Indrek Kiisler: Please stop the hysteria, I want to get off

ERR's Indrek Kiisler. Source: Priit Mürk/ERR

Will we continue to listen to and watch reports on new cases, masks, death and free hospital beds forever? It seems to me that many people take pleasure in spiking their nerves with fear serum, Indrek Kiisler writes.

It is said that a single fool can ask more questions than a hundred wise men can answer. And it's true. Providing answers in mid-April 2020 is more difficult than ever because all the aspects of freezing life on such a colossal scale are impossible to grasp. Especially when one is still sitting safely at home, being paid salary benefits or "sick" leave.

What could be more exciting than lying on the couch in the mid-morning waiting for new coronavirus statistics to come on the news? Being told by politicians every day that "people's health comes first."

And let us all only think about current affairs. God forbid we should peek at the long term! It's best not to think about what will happen in fall or winter if we carry on like this.

However, I find that a lot of important questions are justified.

Why are we sitting at home? Is it only so we could minimize the number of new cases of the coronavirus by the end of May? What then? We might count fewer cases in June, while they will start growing again in August and we'll be back in isolation in our (still) warm rooms come autumn?

We all know that viruses are here to stay. The head of the coronavirus task force has said that eradicating the virus cannot be our goal because it is unrealistic.

Will we continue to listen to and watch reports on new cases, masks, death and free hospital beds forever? It seems to me that many take pleasure in spiking their nerves with fear serum.

Around 1,400 people die in Estonia every month. Cardiovascular disease alone takes 15 people every day, while that's irrelevant today. We are sitting around, eating crispy chicken wings brought home by Wolt and washing it down with something unhealthy. The kilos are being piled on at a frightful pace, with health problems in tow. Only we should keep in mind that the Health Insurance Fund will soon be broke as it is burning cash on sickness benefits used to support those sitting at home.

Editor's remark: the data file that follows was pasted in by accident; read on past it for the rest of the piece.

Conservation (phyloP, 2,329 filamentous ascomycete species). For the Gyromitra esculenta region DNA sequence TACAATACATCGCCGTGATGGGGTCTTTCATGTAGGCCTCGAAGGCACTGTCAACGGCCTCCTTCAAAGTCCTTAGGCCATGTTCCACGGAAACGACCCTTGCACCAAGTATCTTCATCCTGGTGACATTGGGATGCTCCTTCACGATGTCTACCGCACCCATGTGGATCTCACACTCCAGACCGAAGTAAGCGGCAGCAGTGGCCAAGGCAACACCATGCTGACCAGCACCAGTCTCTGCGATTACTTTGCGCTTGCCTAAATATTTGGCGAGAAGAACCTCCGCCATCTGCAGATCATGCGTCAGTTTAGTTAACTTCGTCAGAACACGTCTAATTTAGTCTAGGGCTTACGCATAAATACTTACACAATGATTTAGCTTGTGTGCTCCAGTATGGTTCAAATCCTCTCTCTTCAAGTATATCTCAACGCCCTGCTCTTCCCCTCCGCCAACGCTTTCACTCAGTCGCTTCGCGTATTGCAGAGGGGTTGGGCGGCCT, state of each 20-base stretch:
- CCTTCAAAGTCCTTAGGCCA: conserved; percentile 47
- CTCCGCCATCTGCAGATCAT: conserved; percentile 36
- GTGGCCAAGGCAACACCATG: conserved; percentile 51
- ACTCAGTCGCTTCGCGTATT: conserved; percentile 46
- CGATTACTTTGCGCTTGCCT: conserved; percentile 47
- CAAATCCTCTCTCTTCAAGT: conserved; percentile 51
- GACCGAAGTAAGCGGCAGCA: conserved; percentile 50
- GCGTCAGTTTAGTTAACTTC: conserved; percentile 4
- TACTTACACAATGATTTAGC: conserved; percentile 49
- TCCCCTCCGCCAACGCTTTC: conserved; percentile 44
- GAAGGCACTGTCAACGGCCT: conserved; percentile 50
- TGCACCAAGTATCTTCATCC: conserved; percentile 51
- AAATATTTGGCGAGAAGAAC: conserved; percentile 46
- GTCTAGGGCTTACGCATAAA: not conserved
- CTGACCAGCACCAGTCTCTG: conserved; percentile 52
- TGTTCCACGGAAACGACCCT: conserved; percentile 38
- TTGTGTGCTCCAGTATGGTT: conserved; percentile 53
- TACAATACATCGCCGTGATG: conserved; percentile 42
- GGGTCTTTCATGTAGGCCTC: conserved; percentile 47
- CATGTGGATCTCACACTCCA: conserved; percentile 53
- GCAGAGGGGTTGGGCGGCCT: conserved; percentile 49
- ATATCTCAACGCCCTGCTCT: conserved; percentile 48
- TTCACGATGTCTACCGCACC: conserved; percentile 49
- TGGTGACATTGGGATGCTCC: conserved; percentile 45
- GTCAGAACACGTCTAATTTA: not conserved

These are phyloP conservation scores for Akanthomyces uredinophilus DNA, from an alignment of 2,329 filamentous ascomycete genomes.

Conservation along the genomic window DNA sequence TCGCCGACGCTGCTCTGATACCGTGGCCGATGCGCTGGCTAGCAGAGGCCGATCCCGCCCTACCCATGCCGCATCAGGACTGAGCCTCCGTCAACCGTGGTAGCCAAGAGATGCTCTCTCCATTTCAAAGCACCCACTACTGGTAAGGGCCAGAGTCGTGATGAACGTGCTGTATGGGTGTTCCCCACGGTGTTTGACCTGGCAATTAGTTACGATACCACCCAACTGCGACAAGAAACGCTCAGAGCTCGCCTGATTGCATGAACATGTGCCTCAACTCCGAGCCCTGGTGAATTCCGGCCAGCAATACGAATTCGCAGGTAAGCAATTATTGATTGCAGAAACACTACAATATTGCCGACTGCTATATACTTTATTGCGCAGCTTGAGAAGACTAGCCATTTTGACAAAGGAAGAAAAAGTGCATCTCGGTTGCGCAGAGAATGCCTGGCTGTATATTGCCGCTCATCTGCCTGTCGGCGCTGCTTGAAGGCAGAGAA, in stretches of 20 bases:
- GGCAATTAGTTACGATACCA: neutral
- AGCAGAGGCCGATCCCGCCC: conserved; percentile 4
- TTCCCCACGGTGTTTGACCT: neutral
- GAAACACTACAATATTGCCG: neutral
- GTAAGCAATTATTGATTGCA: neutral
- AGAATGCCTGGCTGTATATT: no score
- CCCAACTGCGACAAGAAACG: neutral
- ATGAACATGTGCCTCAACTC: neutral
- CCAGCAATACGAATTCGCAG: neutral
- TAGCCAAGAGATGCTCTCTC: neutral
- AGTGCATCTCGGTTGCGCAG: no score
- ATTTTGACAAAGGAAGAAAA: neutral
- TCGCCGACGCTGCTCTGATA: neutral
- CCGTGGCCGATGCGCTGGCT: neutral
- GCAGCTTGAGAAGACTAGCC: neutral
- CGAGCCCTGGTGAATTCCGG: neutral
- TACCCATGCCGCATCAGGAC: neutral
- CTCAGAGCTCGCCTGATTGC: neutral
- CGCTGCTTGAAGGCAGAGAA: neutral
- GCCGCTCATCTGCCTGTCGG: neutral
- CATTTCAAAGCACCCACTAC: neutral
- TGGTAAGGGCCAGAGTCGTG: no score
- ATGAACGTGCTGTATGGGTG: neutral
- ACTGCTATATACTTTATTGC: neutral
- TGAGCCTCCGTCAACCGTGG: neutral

But that's all in the future and the finance minister will borrow. Loan money is also a good way to cater to voters by slashing excise duties, promising fancy bridges and straight highways. The future looks bright on credit, while the only thing one has to do today is stay home where it's warm.

But it will all come to an end with a bang. People will need to return to work, while it could very well turn out there is no more job to return to.

I believe the time has come for everyone to work on their own personal exit strategy. Restarting life depends on more than the government's crisis committee, struggling entrepreneurs, teachers or doctors. Above all, everyone will have to realize that the coronavirus will not disappear but will be added to the list of potentially fatal diseases that follow us around. It is self-explanatory that people need to observe health rules, wash hands and stay home if they suspect they have taken ill.

The government and Riigikogu do not have to wait for a grand emergency situation closing ceremony and the prime minister's seemingly endless thank-you speeches. The restart or rather efforts to save oneself can already be made by the state and people to demonstrate true desire to escape the deadlock.

For example, by bringing back the 180 people on the Finnish and Latvian borders guarding utterly deserted boundary markers. By the way, both Latvia and Finland have fewer coronavirus cases per capita than Estonia, begging the question of who or what are they guarding.

Hospitals can also return to performing scheduled surgeries as far as it's possible because planned activities have been put on hold in the emergency situation and, as remarked by a physician, inaction is already having a negative effect on doctors.

Younger children could be allowed to return to school as kindergartens have remained open, meaning there is no real reason to keep children who are a little older at home.

I'm sure experts can come up with all sorts of measures to relax the situation. At the very least, Estonia's corona-exit could be our number one topic of discussion and activity plan.

But first of all, we need to overcome the fear that has gripped society. In other words, please, let us end the hysteria!


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Editor: Marcus Turovski

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